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PostPosted: February 5 19, 3:20 pm 
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soapbox/

I don't mean to interrupt the "Christians are bad!", "But, not all Christians are bad, here's something good!" "Yes, that's great but the rest of the Christians are bad and you need to do something about all the bad Christians!" "Lots of Christians are trying!" "Well, try harder because all Christians are bad!" cycle that normally fills this thread. You can continue that to your heart's content!

But can I throw in something new? If you don't really know much about Christianity, then don't pretend like you know what you're talking about when you try to talk about Christianity.

For example:



What she said is not in the Bible. And certainly not in Isaiah. Though, Isaiah is in the Bible, so kudos to her on that! I know other politicians (fairly recently) who can't even get the book names right.

Frankly, lots of people have all kinds of opinions about Christians and what they should/should not be doing based upon what they think that Christians believe or what they think the Bible says, and Pelosi, God bless her lil' heart, pretty much sums up their actual knowledge on the subject right here. If you can't quote the scripture, don't read or study the Bible, don't examine Biblical commentaries, don't go to church, don't try to know or relate to a variety of Christians on a personal level, don't regularly listen to a variety of pastors/preachers/leaders from a variety of denominations, and don't regularly read up on Christian history/theology/philosophy/sociology then don't pretend like you have any clue what you're talking about when you try to talk about any of those things. Because, frankly, you don't. You just don't. You might think you do. But you are wrong. And you will only end up embarrassing yourself and have likely already shown yourself a fool with the things you've already said.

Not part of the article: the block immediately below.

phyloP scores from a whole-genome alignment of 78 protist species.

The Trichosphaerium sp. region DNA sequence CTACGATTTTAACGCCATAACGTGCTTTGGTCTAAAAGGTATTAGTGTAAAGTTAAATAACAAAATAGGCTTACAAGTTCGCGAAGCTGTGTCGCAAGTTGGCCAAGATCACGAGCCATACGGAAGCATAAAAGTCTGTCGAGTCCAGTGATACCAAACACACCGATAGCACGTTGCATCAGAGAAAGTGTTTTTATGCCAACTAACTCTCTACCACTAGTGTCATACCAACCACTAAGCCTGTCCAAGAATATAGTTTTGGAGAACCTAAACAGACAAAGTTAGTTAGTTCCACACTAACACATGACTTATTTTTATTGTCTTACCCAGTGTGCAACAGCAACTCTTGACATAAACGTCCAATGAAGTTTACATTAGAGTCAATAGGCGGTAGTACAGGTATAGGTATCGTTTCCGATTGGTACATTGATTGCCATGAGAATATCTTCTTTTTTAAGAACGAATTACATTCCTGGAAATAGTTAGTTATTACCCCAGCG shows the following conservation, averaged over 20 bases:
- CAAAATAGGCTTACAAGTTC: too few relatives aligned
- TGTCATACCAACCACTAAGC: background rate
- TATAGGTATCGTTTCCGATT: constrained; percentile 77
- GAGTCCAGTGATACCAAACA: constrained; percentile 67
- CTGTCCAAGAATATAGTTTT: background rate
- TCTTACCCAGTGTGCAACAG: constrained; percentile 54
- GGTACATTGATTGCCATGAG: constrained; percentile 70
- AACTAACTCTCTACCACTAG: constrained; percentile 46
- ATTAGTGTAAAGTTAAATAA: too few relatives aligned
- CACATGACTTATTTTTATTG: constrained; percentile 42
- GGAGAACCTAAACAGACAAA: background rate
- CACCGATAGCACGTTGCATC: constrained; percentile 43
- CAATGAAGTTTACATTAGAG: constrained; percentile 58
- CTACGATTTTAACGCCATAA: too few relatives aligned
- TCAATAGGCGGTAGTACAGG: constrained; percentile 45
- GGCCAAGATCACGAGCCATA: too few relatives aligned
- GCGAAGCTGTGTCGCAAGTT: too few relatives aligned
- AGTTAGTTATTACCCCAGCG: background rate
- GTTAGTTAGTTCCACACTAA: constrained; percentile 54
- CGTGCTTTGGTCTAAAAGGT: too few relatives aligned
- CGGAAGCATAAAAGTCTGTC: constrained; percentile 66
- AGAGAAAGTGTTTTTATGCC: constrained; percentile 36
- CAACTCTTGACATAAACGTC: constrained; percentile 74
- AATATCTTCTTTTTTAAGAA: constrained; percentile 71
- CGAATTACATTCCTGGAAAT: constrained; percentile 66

I'm not just talking about non-Christians here. My words apply equally. If you are a Christian who doesn't do at least some of those things listed above but still have plenty of opinions to offer about Christianity and Jesus and God and stuff, then you might want to shut your yapper. You're embarrassing yourself, too, and worse you're acting like a hypocrite. In doing so, you're making my job that much harder. And it's hard enough, thank you.

This is not in reference to anything said here, any posters here, or any specific thing from here. I just see it all the time and it gives me a headache.

Grace and peace,
Your local guitar playing pastor (Fat Strat).

/end soapbox.


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PostPosted: February 5 19, 3:43 pm